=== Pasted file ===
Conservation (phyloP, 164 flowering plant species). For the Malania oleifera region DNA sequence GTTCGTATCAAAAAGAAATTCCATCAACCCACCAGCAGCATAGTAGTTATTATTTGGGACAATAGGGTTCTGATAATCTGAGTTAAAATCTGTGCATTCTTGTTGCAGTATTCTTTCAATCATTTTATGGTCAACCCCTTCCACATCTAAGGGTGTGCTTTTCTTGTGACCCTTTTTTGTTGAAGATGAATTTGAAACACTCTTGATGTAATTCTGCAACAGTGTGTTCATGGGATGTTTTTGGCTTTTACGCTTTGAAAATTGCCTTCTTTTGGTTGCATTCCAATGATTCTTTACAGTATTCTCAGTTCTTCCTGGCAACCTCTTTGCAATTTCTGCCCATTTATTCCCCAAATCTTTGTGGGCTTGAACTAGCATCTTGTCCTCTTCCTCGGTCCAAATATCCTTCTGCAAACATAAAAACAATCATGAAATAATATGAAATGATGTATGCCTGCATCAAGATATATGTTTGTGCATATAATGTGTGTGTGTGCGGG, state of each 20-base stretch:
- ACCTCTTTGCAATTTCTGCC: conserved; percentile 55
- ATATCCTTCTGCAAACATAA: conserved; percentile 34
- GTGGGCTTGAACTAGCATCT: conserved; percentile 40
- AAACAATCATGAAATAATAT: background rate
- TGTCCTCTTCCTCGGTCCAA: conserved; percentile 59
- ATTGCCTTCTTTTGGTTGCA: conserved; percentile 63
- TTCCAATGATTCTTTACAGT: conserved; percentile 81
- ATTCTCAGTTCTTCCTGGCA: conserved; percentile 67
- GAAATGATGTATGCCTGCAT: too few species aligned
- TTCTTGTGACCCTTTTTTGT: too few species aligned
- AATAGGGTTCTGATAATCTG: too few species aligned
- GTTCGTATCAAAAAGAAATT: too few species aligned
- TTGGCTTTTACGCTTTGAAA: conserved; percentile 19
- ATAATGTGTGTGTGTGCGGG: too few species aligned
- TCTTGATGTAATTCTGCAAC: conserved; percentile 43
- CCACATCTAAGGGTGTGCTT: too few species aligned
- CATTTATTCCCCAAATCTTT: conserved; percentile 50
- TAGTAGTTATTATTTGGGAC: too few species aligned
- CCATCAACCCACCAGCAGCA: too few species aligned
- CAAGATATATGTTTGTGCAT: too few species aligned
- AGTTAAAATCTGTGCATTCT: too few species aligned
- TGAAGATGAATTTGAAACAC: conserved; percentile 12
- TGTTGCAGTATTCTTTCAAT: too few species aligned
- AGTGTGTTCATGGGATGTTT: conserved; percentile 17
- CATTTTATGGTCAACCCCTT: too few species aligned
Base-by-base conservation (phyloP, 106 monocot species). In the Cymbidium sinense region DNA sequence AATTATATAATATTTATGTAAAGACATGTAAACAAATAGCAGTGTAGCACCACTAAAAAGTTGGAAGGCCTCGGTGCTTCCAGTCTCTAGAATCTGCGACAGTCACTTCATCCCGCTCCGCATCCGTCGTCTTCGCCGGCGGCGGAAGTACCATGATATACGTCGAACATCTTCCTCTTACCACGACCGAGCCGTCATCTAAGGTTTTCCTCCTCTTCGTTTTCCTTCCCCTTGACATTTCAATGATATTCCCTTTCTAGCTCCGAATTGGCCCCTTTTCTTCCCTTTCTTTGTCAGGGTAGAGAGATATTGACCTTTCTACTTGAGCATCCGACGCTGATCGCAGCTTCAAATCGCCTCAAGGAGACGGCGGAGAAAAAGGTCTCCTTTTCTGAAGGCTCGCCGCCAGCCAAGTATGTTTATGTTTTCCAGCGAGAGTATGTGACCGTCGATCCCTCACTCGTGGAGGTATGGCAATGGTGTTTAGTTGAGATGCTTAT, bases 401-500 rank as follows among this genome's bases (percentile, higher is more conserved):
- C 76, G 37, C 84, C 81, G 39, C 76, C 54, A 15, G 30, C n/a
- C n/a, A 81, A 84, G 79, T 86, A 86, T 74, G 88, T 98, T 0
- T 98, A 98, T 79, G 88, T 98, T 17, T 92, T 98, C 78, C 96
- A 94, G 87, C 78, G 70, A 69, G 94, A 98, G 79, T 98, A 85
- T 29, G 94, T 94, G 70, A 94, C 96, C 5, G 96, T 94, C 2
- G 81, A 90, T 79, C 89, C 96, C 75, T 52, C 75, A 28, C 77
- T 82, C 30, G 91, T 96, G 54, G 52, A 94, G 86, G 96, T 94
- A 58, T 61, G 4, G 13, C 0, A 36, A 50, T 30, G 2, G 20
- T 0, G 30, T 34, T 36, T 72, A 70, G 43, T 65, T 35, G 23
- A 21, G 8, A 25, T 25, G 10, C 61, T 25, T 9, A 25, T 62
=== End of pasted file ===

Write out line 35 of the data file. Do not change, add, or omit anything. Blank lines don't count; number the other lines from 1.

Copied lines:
- A 58, T 61, G 4, G 13, C 0, A 36, A 50, T 30, G 2, G 20